YES! I can totally relate.
    Both times I've trained hard to do an iron distance triathlon, I felt that way for a couple years afterward. The first time I didn't race for 3 years afterward, this time I haven't raced at all this year. It's like "ok, I did that- what's next?"

    I haven't felt that way about my career, yet I feel that way about owning our own house. We saved, we bought, we almost have it paid off, and now I want to sell it and start over someplace new (in a much smaller house on much more land).

    Nothing is wrong with you, I think that sometimes we set such huge goals that working towards them is our only focus. When you finally achieve that, you have nothing left to work towards so you need to find a new challenge that inspires you. You just have to look and find out what that will be.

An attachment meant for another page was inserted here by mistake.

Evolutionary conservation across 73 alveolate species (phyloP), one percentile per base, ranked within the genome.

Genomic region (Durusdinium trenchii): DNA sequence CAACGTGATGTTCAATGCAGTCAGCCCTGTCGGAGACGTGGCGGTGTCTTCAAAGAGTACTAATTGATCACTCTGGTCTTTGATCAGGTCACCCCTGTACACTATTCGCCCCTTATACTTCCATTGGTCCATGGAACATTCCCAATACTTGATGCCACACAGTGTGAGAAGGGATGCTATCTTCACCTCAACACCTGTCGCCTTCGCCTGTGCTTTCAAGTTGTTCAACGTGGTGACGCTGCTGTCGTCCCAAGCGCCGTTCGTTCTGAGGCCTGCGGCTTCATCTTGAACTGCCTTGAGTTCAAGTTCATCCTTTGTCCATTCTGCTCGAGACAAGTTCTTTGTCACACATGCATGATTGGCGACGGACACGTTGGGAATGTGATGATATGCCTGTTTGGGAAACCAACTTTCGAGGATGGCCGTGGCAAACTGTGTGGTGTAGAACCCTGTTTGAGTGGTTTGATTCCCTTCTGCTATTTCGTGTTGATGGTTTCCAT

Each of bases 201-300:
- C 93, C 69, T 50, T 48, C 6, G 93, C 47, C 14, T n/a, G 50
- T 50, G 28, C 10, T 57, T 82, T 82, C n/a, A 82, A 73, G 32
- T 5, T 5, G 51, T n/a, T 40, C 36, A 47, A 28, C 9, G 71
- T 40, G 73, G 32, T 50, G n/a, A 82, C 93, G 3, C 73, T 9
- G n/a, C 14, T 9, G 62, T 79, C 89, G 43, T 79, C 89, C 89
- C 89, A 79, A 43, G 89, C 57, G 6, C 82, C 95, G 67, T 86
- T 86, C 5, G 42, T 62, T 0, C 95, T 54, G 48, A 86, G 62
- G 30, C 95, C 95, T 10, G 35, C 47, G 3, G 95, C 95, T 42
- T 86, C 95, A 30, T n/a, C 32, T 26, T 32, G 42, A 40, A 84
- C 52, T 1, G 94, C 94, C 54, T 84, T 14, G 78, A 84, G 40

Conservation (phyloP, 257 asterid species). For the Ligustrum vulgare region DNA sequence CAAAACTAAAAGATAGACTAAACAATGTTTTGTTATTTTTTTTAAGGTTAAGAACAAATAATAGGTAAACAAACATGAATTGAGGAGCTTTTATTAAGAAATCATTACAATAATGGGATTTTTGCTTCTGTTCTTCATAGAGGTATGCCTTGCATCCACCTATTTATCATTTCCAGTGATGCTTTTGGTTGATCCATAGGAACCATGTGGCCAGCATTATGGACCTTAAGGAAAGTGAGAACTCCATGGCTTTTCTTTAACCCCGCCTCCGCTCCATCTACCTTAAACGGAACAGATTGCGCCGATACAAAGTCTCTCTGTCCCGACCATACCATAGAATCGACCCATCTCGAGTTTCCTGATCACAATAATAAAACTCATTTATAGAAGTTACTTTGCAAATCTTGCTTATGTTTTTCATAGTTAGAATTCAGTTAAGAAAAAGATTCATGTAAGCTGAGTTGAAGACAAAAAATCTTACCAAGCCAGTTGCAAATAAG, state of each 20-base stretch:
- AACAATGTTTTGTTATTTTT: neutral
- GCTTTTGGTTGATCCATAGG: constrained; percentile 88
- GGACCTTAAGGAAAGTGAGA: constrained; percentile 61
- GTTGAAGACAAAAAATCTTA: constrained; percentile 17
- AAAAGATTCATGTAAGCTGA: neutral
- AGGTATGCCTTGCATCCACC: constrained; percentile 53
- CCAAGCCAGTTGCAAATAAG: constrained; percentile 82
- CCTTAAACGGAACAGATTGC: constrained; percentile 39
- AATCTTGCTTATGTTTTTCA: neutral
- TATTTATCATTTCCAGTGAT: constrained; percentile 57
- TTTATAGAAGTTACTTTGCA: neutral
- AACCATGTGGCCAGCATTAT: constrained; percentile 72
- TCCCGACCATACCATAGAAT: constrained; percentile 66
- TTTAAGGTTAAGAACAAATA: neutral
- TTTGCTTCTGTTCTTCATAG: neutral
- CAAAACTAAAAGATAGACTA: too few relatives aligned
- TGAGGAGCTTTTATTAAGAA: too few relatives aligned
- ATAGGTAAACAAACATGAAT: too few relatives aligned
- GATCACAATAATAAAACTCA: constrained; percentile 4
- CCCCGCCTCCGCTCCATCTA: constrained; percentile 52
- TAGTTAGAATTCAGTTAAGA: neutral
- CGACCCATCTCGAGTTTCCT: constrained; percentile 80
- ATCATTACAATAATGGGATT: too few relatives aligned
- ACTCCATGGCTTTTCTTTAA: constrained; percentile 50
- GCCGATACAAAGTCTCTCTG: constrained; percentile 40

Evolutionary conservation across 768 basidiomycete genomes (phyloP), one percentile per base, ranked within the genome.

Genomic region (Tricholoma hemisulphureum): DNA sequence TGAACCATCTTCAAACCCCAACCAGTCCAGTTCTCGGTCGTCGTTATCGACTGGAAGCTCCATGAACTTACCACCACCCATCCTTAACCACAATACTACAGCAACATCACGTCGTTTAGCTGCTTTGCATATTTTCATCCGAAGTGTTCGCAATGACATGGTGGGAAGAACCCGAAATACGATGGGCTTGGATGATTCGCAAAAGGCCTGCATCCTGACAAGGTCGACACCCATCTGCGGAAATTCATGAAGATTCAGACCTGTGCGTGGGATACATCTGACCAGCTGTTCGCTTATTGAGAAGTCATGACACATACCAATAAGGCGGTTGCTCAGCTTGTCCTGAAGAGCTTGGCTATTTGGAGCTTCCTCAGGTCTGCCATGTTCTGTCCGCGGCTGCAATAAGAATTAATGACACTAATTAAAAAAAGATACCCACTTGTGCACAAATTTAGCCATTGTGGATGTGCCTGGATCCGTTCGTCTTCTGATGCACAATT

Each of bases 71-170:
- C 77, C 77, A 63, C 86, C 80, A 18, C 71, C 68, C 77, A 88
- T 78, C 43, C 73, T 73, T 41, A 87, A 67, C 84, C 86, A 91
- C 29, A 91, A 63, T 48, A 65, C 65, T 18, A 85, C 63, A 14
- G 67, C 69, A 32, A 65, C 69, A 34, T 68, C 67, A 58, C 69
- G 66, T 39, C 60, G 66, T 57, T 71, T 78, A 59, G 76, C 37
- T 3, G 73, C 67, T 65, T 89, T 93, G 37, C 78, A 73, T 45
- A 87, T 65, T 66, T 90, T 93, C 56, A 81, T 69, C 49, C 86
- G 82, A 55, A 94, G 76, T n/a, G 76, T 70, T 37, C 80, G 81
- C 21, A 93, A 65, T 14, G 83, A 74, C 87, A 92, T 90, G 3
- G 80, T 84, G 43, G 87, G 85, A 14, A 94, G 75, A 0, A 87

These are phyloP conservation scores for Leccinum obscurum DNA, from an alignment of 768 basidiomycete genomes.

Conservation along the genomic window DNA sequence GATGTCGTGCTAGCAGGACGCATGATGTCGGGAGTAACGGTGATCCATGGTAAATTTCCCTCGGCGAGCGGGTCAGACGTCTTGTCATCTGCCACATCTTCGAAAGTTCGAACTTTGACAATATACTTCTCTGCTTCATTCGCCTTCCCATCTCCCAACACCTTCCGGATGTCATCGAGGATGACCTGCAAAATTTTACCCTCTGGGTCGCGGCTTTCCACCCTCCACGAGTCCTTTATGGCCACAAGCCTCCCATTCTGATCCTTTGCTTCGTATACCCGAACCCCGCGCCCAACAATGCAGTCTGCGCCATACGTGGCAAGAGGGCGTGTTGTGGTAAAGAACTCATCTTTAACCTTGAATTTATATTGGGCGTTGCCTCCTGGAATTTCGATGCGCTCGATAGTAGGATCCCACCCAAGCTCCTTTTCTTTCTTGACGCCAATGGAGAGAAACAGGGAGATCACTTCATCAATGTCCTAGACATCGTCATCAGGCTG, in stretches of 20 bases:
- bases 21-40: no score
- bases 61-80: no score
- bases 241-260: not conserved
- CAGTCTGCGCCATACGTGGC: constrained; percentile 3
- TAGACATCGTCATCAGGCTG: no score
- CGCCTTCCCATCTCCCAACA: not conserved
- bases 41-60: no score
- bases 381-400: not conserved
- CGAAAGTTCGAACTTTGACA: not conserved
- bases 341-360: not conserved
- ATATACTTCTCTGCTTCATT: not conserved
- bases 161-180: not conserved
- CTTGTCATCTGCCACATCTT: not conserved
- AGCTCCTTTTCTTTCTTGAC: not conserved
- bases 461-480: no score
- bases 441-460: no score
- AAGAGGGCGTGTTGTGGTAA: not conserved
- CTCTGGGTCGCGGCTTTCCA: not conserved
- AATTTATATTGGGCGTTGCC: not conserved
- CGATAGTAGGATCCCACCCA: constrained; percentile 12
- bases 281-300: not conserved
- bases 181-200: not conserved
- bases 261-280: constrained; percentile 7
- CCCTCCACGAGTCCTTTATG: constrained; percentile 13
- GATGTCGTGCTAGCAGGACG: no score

I have to figure that out for myself...
    Check out my running blog: www.turtlepacing.blogspot.com

    Cervelo P2C (tri bike)
    Bianchi Eros (commuter/touring road bike)

    1983 Motobecane mixte (commuter/errand bike)
    Cannondale F5 mountain bike

  3. #3
    Join Date
    Apr 2008
    Posts
    3,176
    Years ago, I told my therapist that I thought I needed some goals. His answer really surprised me; he said, "Okay... Why?"

    I thought everyone needed goals, but I I don't really think that anymore. Well, apart from having a grocery list, or a to do list when I'm likely to get distracted.
    Each day is a gift, that's why it is called the present.

  4. #4
    Join Date
    Nov 2009
    Location
    West MI
    Posts
    4,259
    I totally get this. I have 2 BAs--one in Photography and one in English Lit. Now I hardly ever take photos (aside from silly ones with my cell phone) or read. I worked so hard for those degrees and did really well in school, but it's like getting those degrees sorta killed my interest.